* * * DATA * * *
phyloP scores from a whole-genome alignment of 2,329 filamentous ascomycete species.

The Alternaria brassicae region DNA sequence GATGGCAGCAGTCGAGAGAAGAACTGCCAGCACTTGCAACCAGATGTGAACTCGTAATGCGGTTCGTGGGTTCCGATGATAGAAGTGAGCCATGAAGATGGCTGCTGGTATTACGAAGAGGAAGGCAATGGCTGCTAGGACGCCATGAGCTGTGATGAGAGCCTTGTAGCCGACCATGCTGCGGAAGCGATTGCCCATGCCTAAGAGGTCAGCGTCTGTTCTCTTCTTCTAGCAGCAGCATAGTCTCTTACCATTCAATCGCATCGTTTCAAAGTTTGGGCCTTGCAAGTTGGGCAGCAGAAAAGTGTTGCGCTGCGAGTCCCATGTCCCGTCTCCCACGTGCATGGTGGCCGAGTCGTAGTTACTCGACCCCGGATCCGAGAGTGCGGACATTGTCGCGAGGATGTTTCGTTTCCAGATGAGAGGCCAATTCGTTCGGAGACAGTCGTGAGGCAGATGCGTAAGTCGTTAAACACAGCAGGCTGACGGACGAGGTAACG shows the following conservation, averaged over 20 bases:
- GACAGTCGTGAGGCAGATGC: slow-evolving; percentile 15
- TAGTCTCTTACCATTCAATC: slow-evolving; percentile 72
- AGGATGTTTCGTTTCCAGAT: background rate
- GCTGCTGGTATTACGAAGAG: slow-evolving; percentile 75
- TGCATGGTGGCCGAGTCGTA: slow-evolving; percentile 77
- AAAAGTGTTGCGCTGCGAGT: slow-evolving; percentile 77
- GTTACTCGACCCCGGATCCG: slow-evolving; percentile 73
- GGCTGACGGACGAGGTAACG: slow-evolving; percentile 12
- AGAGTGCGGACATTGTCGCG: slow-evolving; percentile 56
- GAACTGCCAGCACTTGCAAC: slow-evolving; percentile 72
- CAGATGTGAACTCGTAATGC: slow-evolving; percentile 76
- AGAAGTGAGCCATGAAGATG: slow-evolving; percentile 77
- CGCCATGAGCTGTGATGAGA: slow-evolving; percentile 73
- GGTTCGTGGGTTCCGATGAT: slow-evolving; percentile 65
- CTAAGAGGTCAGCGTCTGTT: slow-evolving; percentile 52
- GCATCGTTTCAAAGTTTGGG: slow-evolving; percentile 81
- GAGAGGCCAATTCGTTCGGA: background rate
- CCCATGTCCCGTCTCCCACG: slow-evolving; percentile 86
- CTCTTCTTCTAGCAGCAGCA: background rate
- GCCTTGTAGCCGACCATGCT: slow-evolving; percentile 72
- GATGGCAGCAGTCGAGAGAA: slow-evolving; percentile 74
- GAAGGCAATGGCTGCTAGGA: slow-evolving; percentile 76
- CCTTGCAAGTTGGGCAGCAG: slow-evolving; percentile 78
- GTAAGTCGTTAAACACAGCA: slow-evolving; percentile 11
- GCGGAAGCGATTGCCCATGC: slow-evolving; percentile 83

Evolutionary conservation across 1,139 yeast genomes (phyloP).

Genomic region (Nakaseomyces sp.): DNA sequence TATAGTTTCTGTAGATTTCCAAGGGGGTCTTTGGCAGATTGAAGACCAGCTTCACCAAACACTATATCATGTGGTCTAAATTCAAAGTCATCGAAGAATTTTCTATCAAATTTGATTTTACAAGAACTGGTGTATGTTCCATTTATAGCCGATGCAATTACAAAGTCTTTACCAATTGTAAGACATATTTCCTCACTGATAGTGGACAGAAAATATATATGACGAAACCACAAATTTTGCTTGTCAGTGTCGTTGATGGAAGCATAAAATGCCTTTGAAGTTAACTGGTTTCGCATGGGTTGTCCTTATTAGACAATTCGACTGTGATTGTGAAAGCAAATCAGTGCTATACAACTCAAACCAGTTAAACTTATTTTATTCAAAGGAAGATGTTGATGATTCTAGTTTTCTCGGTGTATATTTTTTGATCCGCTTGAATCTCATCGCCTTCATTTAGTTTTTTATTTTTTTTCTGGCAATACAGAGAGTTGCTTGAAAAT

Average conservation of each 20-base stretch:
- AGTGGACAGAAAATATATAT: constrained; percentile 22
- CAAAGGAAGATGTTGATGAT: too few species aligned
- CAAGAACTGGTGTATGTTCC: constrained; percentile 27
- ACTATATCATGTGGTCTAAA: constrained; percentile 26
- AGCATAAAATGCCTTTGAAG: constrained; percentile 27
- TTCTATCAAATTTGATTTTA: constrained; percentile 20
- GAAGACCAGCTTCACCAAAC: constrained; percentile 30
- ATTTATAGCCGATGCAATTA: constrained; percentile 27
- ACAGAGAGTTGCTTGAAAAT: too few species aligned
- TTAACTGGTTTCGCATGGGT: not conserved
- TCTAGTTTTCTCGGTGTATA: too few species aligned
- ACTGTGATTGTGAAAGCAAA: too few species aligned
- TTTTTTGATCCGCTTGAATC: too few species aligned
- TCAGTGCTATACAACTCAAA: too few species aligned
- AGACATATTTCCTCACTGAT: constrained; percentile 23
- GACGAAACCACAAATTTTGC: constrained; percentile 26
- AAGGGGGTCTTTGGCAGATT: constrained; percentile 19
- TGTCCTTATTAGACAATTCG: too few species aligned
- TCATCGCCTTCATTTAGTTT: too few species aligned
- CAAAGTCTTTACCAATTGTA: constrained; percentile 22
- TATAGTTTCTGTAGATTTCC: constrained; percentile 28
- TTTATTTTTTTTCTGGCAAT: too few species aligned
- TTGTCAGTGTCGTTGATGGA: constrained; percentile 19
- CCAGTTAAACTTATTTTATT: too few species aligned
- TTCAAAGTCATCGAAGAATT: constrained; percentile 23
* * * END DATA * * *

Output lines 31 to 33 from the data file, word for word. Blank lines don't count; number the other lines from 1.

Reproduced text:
- AGTGGACAGAAAATATATAT: constrained; percentile 22
- CAAAGGAAGATGTTGATGAT: too few species aligned
- CAAGAACTGGTGTATGTTCC: constrained; percentile 27